> I had Ebony spayed yesterday - she's just five months old, and to my way of
> thinking still far too small to be operated on, but as the vet nurse said
> when I asked her if she thought Ebony was big enough, it's not size that
> matters, it's whether she's going to 'play up' when she's outside. <grin>
> All I could think of was
> the vet cutting into her small fuzzy body with a huge knife, and it all
> being too much for her tiny walnut sized heart. I mean she's smaller than a
> human baby and you don't operate on them without a life threatening reason.
that small compared to an *** cat.
> Now, I must stress here that I was expecting to take one sick kitten home. I
> have exactly two experiences with neutering a cat - my brother's male cat
> was neutered when I was little, and he came home all woozy with back legs
> that wouldn't function. Ivory, my *** cat, was neutered just after I got
> her about a year and a half ago. Now she had a bad reaction to the
> anaesthetic - I got her home, she tried to walk and ended up on the flour,
> looking at me with an accusing glare as if to say "What did you do to my
> legs, Mummy?". She tried to hide under the bed for two days, and when I
> could coax her out, I had to hand feed her and carry her to the litter box.
> It was a good four days before all the effects of the anaesthetic were gone
> and at least a week till she was back to her own self. So naturally I was
> expecting a sick, uhappy, woozy kitten who couldn't walk very well, let
> alone jump.
> That is not, however what I got. I got to the vet and my sister and I were
> taken out to the cages to retrieve our kittens. Karen's kitten wasn't
> there - a nurse came in with him a moment later. We don't know whether he'd
> escaped or what, but, despite his 'denunga-ed' state, he was large as life.
> No brain no pain, as I always say (he's a big staunch boy kitten, but not
> very bright). I look around for my darling, and spot her huddled in meatloaf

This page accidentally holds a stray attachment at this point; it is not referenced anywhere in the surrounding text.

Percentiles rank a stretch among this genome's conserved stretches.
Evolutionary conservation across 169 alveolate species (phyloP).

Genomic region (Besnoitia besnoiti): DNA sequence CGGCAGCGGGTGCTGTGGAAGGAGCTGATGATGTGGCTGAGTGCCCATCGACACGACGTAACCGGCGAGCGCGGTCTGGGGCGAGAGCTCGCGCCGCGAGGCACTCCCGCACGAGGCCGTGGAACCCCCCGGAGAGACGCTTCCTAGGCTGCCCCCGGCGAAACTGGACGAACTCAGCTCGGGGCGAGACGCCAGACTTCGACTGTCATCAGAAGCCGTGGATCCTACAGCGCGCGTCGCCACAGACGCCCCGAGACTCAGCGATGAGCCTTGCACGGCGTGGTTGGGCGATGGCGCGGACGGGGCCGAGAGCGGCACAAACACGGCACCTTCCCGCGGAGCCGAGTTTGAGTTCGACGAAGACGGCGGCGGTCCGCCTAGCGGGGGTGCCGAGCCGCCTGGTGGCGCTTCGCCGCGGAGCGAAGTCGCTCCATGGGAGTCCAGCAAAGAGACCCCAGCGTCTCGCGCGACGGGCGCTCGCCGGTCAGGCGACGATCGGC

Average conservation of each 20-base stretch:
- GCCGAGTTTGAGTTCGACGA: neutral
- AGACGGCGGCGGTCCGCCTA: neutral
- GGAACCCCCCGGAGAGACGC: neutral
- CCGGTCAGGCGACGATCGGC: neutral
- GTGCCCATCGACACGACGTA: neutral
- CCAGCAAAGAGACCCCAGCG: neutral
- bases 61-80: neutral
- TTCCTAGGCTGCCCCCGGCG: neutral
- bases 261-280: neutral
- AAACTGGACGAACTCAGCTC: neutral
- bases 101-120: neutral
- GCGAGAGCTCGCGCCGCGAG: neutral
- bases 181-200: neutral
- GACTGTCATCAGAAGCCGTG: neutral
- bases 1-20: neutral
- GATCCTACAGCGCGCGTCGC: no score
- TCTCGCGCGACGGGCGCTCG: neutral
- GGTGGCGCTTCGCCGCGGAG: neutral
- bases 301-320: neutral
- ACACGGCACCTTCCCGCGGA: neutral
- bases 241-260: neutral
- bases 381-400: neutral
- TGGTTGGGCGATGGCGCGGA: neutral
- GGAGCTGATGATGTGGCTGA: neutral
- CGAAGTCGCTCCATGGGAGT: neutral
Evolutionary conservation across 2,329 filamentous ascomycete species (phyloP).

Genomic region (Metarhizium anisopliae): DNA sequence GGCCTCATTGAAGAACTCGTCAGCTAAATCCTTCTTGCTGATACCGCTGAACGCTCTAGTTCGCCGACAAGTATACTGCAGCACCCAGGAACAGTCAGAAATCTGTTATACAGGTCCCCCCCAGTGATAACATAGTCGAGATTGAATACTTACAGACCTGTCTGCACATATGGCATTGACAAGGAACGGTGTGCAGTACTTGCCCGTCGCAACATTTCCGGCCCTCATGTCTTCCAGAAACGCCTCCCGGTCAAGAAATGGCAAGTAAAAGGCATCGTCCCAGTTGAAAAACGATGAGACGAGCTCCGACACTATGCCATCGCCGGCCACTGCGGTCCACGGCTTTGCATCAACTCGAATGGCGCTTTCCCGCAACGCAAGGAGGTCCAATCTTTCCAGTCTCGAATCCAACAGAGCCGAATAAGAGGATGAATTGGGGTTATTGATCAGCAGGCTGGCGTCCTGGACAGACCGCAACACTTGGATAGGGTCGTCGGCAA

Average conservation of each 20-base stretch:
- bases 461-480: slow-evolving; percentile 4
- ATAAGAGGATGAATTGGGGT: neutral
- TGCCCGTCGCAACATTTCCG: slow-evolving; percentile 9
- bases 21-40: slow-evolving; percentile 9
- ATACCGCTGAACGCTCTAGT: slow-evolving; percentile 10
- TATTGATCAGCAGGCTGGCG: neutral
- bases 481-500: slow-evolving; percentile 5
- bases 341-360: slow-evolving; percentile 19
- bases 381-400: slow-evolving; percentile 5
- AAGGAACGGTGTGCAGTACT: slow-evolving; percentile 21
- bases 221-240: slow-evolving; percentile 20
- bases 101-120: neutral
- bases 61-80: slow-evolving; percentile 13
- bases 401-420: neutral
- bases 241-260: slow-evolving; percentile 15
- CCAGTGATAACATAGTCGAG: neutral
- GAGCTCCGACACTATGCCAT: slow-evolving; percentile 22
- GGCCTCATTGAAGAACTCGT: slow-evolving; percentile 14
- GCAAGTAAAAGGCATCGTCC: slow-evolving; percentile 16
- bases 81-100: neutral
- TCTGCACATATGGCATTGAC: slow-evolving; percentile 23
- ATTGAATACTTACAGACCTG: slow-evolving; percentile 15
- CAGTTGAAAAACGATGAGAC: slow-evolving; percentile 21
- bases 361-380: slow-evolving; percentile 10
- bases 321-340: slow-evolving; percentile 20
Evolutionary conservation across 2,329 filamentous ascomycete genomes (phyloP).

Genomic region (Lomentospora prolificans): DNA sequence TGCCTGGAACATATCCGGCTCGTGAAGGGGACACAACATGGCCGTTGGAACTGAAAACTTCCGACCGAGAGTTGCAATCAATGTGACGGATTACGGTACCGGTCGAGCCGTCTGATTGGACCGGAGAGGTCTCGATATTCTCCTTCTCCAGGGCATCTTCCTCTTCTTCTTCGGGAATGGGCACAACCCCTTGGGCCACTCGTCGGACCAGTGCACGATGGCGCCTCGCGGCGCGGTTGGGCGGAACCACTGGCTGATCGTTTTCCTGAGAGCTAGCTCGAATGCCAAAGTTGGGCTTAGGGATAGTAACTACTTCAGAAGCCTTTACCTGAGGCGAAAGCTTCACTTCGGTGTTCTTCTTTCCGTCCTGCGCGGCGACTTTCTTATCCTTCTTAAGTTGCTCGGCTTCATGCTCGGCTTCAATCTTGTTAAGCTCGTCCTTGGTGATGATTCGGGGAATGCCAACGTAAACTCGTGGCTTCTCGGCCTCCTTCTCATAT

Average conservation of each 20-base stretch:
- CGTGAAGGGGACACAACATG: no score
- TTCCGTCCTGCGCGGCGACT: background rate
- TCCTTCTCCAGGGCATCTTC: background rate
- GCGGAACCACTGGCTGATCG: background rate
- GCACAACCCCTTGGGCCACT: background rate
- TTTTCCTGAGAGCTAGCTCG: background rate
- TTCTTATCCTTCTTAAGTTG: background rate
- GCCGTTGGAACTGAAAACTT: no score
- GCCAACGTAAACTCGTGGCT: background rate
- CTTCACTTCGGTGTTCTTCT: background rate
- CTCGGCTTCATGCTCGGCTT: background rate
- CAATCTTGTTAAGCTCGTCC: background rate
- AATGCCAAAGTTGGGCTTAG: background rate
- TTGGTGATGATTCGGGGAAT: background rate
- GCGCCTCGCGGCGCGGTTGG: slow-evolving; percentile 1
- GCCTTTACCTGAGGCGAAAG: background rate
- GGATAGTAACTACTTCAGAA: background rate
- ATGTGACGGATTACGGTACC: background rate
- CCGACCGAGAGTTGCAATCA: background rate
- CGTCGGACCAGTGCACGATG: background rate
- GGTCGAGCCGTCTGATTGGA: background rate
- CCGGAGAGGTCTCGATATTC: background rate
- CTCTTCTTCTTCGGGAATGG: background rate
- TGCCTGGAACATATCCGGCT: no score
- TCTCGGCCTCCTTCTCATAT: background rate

> kitten position in the back corner of her cage. My heart melts, then
> trickles into goo as she spots/hears me and gets up, stretches, and starts
> mewling. I'm a little surprised that she can stretch so easily though. The
> nurse takes her out, shows me her poor little shaved and iodized belly, and
> the stitches, then pops her in the carrier, and off we go home.
> When I get home, I shoo my nephews out of the house with dire threats of "If
> you touch my kitten I will 'denunga' you with a rusty carving knife." I let
> Ebony out of the carrier. She looks at me, at my Mum, gives us both a head
> butt, stands up and walks without a wobble to the edge of the sofa where she
> proceeds to jump from sofa to chair (a jump of about two feet) to sofa to
> floor to Ivory's back to sofa . . . . Little toad! She's carrying on like
> there's absolutely nothing wrong with her! Like she hasn't just under gone
> major abdominal surgery! No wobbles no nothing. She's pouncing Ivory like
> normal . . she polishes off a huge bowl of cat food, has a good tug or three
> at her stitches, then settles down to sleep for the rest of the evening.
> This morning she's completely back to her old self, and has just jumped off
> my desk dragging my dyna band with her. Typical - I worry all day, and the
> little monster is just fine. Oh, what a relief!
incision and once by laparoscopy. I have to say that it's just not fair
the way the critters bounce back so fast! Both Kally and Dezzy were
bouncing around like nothing had happened 3 days post-op. I wasn't even
walking upright 3 days post-op! My cousin, who had a hysterectomy, was
still in the hospital 3 days post-op and it was 2 months before she
could even think about going back to work - and she has a very
non-physical job. How do they do it??? I want some of that!
-- Sell crazy someplace else. We're all stocked up here.
You're not going crazy. You're going sane...in a crazy world!
As Good as it Gets
Sell crazy someplace else. We're all stocked up here.